Studying abroad in Ghana is a type of learning I’ve never experienced before. It’s hands-on, interactive, and experiential, and it takes place in a variety of settings with a variety of different teachers. Whether I am headed to KNUST, the Cultural Center, KATH, or just down the street to buy some snacks, I find myself immersed in classrooms like none I have ever been in before. Sometimes it is a literal classroom at KNUST, and sometimes it is the amphitheater or auditorium at the Cultural Center where we learn to dance, drum, and sing. Sometimes it’s the emergency room or microbiology lab at KATH. And sometimes, it’s the dinner table in the restaurant where our whole group eats together each night. Regardless of where I am, I never stop learning.
The learning environments I’ve had the privilege of being in here in Ghana are very different than any I’ve been in before. Even our classes at the university are a new experience, as the lecture style is so different from the discussion-based format of many Davidson classes. One part of me felt the urge to complain about the lack of discussion in our classes, but another side of me recognized that our Ghanaian professors should not be expected to accommodate us. And after I got over the initial shock of sitting through a two hour lecture, I came to appreciate how this setup gave me a unique window into Ghanaian culture. If the classes were discussion-based, they would likely become echo chambers in which we all reinforced our preexisting ideas, and we would miss the opportunity to consider things from a non-American perspective. But by listening to my professors discuss history or analyze literature, I have gained real insight into Ghanaian values and worldviews.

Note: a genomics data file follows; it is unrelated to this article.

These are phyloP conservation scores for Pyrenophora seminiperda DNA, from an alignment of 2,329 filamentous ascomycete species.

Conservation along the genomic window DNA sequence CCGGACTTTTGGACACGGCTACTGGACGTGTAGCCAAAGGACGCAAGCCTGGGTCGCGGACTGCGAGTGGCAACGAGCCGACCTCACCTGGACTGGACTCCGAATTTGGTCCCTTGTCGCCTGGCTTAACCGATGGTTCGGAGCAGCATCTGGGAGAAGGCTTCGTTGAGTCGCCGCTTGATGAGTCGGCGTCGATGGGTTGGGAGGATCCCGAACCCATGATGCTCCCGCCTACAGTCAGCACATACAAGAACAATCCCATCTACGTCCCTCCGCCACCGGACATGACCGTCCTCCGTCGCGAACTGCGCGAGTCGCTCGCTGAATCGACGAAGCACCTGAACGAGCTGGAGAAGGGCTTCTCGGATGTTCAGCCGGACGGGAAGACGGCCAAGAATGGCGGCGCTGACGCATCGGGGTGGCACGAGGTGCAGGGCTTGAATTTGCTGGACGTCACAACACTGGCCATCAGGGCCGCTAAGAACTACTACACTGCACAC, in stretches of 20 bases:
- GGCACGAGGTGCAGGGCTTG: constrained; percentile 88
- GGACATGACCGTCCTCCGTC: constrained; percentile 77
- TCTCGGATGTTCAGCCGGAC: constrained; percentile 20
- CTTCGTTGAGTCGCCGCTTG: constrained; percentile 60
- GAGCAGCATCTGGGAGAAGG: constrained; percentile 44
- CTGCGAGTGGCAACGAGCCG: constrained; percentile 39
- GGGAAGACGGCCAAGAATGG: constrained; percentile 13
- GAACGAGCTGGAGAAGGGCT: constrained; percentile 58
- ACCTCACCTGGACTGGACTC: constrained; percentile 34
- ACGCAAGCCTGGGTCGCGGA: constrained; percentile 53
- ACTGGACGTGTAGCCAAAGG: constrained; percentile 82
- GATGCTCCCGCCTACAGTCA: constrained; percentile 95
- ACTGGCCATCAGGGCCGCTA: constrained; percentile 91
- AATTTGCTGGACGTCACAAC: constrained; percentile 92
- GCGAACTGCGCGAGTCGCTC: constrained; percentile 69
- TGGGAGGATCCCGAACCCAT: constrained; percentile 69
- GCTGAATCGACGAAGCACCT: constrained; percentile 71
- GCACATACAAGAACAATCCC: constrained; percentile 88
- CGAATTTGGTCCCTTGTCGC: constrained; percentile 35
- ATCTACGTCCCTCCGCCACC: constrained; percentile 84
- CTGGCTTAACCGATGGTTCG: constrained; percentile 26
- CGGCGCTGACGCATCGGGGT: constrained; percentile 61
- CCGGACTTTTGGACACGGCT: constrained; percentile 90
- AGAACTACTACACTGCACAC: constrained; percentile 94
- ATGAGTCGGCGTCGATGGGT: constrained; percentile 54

Contrastingly, the classes at the cultural center are the very definition of interactive. We beat out rhythms on our drums, attempt to copy the graceful dance moves demonstrated by our instructors, and sing lyrics we have learned by ear. The teaching style here is also different than what I am used to. Here we learn entirely by imitating the examples of our instructors, whereas many music students in the US rely on written music to learn new pieces. As a violinist, I know I felt nervous about learning rhythms without having them written out in front of me. The rhythmic patterns are totally different than any I have ever heard or played before, and sometimes they overlap in unexpected ways that I find difficult to understand. It takes a lot of practice to figure out the interlocking patterns, but it is incredibly rewarding when I finally get the hang of them! Another surprisingly aspect of the music class is that after we learn a new rhythm, dance move, or stanza to a song, our instructors have us go around in a circle and demonstrate it by ourselves. Being put on the spot like this was incredibly intimidating the first few times, but having to perform for my teachers and classmates during class has definitely helped me become a lot more confident!
You can read more about Ghanaian music and perspectives on teaching music here: https://etd.ohiolink.edu/rws_etd/document/get/kent1398073851/inline
The third classroom I’ve found myself in is KATH, the teaching hospital where I shadow doctors three times per week. I have rotated through the emergency room, pediatric ICU, and microbiology lab and am gaining both clinical and cultural knowledge through these experiences. The doctors, nurses, and technicians I have shadowed have taught me an incredible amount of information about the science of medicine, the task of providing healthcare, and the specific challenges faced in Ghanaian medical settings. At KATH, I am expected to be a very proactive student. My mentors don’t know what I don’t know, so I must ask questions about things I am interested in or things I do not understand. (I also end up doing a lot of Googling to supplement the very technical responses.)
Along with these formal educational settings, I have learned so much by walking down the street, talking with a vendor or cab driver, or discussing shared experiences with my classmates. It is instances like these that remind me that studying abroad is so much more than studying. It is putting yourself in a new environment and opening your eyes and mind to everything that is happening around you. That’s where a lot of the real learning takes place.